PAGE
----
There’s not much longer now until we see all of you in Atlantic City! To continue to get you excited about conference programming, here’s the next in a series of posts meant to prepare you for this year’s National Sex Ed Conference. This week, we spotlight Lin Jovanovic, Ph.D., a licensed psychologist who will be speaking about preparing parents to be their child’s sex educator on Friday, December 8, 11:45 a.m. – 12:45 p.m.
1. Give me a bit of background on yourself first. Can you give me a quick rundown of what keeps you busiest these days?
I am a professor of Psychology at California State University Stanislaus, and in my 29th year. My Ph.D. is in Medical Psychology, which was taught as an interdisciplinary degree to integrate knowledge across disciplines. I also have a small private practice here in Grass Valley, CA, where I specialize in working with couples and providing sex therapy. I published a book this year, Project Parent: Preparing Yourself for Your Child’s Sex Education, which forms the basis of my workshop at NSEC. What keeps me the busiest right now is creating workshops for parents to get past the blocks they have about being their child’s sex educator.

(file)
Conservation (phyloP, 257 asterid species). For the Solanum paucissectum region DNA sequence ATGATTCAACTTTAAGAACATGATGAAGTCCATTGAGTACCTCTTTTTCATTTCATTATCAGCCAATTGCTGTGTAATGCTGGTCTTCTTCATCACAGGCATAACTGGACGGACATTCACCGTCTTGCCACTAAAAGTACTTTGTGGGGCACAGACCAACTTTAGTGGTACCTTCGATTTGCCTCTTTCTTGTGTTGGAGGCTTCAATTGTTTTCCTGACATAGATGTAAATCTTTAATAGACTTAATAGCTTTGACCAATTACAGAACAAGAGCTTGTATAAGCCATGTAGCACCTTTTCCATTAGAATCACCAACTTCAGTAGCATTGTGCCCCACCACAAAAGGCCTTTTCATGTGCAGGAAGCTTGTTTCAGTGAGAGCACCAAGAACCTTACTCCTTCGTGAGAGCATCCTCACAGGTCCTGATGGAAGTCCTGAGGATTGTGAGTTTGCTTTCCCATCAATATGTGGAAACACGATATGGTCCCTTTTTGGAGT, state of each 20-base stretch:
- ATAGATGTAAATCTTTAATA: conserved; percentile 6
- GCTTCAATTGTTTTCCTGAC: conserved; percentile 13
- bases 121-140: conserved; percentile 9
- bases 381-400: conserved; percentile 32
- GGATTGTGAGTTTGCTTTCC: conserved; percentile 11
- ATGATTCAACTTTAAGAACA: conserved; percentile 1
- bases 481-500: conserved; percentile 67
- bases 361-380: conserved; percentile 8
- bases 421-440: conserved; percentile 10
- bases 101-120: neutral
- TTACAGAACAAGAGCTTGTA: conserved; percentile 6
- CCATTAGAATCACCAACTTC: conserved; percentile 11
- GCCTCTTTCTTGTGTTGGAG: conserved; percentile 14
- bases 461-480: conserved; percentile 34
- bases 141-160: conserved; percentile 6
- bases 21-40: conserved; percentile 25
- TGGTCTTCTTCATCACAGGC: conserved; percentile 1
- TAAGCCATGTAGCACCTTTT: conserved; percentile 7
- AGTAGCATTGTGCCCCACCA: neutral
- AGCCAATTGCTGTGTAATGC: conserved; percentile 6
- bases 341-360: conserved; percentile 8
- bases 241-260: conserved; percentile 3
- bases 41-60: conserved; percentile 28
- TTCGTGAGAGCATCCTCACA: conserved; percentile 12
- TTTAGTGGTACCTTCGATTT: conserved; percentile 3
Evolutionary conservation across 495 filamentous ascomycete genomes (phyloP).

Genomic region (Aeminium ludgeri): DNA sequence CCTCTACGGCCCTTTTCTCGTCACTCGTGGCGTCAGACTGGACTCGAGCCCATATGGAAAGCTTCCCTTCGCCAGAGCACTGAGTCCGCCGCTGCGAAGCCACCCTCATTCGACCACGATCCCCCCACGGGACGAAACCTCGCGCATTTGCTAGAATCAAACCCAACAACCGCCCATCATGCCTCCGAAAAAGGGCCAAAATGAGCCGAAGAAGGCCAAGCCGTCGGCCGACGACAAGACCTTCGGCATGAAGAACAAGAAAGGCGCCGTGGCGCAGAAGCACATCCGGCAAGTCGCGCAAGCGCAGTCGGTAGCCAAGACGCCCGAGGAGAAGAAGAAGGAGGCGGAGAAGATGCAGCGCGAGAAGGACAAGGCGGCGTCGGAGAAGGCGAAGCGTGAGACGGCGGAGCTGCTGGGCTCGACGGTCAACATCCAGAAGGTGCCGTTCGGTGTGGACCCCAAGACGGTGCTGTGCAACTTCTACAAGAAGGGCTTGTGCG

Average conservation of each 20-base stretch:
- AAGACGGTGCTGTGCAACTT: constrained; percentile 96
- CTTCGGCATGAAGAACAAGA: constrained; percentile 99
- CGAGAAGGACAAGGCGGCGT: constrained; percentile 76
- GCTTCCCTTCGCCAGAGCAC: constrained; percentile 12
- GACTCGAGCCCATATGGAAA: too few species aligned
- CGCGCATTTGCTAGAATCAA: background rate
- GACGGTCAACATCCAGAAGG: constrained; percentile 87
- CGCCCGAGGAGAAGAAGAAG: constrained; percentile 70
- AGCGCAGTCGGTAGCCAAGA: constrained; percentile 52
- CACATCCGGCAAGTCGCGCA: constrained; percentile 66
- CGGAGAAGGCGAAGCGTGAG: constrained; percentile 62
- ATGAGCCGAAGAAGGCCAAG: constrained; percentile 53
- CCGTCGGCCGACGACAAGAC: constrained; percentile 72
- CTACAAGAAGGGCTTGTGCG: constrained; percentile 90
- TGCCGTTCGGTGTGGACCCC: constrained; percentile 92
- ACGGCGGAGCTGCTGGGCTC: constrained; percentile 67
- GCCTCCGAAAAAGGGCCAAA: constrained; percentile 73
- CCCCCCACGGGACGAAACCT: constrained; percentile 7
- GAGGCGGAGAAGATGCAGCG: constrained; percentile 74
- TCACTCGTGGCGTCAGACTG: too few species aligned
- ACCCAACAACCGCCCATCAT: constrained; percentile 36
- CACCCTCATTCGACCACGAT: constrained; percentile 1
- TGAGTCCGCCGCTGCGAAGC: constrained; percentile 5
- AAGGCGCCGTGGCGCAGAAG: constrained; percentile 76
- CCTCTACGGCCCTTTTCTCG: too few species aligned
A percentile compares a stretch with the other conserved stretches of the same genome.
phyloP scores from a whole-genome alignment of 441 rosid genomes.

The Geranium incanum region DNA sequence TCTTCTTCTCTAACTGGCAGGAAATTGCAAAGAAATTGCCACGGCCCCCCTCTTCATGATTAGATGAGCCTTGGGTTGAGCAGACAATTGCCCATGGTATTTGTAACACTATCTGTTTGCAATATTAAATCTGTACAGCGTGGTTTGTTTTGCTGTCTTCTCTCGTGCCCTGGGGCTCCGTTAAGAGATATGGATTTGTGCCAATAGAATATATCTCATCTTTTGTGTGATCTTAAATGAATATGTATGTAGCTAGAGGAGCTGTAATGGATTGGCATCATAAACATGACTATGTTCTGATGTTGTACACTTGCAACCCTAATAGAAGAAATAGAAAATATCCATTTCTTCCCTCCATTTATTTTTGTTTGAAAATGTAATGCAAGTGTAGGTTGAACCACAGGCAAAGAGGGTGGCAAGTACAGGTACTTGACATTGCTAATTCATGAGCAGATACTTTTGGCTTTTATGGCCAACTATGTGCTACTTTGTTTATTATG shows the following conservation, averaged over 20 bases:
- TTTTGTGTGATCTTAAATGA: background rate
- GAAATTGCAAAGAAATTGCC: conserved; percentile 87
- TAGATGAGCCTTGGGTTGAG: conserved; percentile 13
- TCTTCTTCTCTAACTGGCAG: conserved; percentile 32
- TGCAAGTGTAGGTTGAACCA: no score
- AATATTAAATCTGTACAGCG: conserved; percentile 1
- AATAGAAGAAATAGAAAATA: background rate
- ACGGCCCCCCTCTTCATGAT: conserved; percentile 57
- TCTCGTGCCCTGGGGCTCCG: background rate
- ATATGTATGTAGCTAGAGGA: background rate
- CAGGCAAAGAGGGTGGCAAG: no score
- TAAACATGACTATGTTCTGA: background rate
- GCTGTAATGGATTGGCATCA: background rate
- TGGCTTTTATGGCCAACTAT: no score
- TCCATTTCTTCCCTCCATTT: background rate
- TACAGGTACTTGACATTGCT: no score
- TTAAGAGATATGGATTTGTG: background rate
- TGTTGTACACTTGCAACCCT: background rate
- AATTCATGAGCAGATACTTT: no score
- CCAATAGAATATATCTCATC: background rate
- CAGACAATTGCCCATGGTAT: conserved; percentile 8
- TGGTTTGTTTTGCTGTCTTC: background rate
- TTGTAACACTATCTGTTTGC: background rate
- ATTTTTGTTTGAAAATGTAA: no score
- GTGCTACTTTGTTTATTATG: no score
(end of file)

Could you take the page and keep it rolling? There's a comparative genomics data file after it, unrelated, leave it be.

2. What are your main areas of interest within the field of sexuality? What would you consider your special niches?
My early work was in basic human sexuality research (hormones and behavior). Over the years, I’ve shifted my focus (and I consider this my mission) to help parents and adults get quality sex education, and for them to teach their children so all of us can have happy and healthy sexual lives. I also am very involved in making sure that therapists get proper training in integrating sexuality into their clinical work.
3. What has most informed your trajectory within this field?
Being connected to other sex researchers, therapists, and educators has allowed me to grow and flourish in a field that wasn’t very respected. I’ve been a member of the International Academy of Sex Research for over 20 years, as well as SSTAR and AASECT. Our community is strong!
4. What obstacles have you faced over the years, and how did you overcome them?
There were so few sex researchers in the field when I first got involved in the early 1980s. No one wanted to hire a basic science sex researcher when I graduated in 1985. The university where I still work was small and the idea of a sex researcher was seen as sleazy by some. By being part of the professional sexology community, I have always been able to move forward and continue our important work. Currently, I am honored to be in a master mentoring group that has allowed me to make huge strides in creating ways to reach more adults to ensure they get the help they need in the area of sexuality. At this point, this is my life’s mission with the time I have left.
5. When did you realize there was a need for a presentation on this topic?
Working with students, parents, and clients over many years, it became very clear to me that information was not enough to support change. Upbringing, life experiences, and cultural and religious norms all contribute to who we are. If we don’t understand our past, our values, and how to overcome our blocks, then no amount of knowledge will help.